Fully illustrated, this absorbing study assesses the warriors fighting on both sides during the Vikings' attacks on the Frankish realm in the 9th century, as raiding escalated into full-scale siege warfare.
On the eve of the 9th century, Vikings first raided the Frankish Empire on the coast of what is now western France. Although this attack ended in disaster for the Scandinavians, Charlemagne reportedly wept, not in fear of his own life, but for the ensuing bloodshed brought upon his successors. Mobile parties of highly skilled Viking warriors would continue to raid Francia for decades; as these attacking contingents grew more numerous they began to assail powerful centers, besieging Paris in 845 and again in 885. To combat the Viking threat, Frankish kings mustered scores of infantrymen, then subsequently transitioned to cavalry-based forces in the 9th century. The dynamic nature of Viking activity in Francia meant that numbers and mobility would determine the fate of Charlemagne's Holy Roman Empire.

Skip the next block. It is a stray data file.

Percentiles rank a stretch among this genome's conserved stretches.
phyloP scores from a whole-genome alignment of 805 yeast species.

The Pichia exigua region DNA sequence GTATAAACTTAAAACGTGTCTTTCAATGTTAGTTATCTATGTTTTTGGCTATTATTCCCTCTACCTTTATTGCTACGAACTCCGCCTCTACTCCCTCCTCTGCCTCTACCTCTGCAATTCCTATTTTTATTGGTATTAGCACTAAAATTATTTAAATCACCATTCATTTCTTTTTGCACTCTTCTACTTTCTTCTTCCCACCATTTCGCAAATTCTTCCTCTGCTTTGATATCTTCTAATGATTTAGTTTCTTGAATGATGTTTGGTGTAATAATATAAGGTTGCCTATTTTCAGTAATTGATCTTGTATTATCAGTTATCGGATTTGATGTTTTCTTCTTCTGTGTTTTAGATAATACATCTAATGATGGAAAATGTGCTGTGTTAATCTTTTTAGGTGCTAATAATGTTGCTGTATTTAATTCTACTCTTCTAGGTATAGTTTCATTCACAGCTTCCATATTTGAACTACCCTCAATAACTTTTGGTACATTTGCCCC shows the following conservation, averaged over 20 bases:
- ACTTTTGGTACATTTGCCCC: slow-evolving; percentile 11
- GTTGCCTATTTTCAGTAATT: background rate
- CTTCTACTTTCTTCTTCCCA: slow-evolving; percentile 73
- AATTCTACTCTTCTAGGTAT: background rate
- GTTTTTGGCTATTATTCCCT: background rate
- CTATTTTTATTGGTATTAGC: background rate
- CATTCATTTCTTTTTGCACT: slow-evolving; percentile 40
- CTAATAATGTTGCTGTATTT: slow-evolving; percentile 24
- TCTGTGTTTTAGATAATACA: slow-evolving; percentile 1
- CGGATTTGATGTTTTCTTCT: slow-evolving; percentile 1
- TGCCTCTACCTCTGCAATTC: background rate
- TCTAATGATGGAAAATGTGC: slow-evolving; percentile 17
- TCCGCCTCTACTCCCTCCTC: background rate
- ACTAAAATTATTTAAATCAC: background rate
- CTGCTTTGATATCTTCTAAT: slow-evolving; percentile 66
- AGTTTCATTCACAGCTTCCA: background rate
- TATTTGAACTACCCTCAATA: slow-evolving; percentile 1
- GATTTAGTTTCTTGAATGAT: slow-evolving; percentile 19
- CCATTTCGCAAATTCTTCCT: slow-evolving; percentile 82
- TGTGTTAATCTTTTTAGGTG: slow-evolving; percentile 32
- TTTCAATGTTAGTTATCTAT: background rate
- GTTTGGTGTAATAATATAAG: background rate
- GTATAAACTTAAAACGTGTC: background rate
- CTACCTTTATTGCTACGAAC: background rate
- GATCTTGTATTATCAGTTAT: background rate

This study documents the evolving trial of strength between the Vikings and the Franks under Charlemagne and his successors. Through a careful synthesis of primary sources, expert analysis and the archaeological record, the author invites the reader to visualize the fighting men who fought one another in Francia, and offers a balanced assessment of their successes and failures over decades of warfare during the Viking Age.
Noah Tetzner is a regular contributor to numerous blogs and magazines relating to the Viking Age. He produces the podcast The History of Vikings, which has amassed an audience of over 50,000 monthly listeners and charts among the world's top history podcasts on Apple Podcasts. Noah lives in Wisconsin.
Johnny Shumate works as a freelance illustrator in Nashville, Tennessee. Most of his work is rendered in Adobe Photoshop using a Cintiq monitor. His greatest influences are Angus McBride, Don Troiani and Édouard Detaille.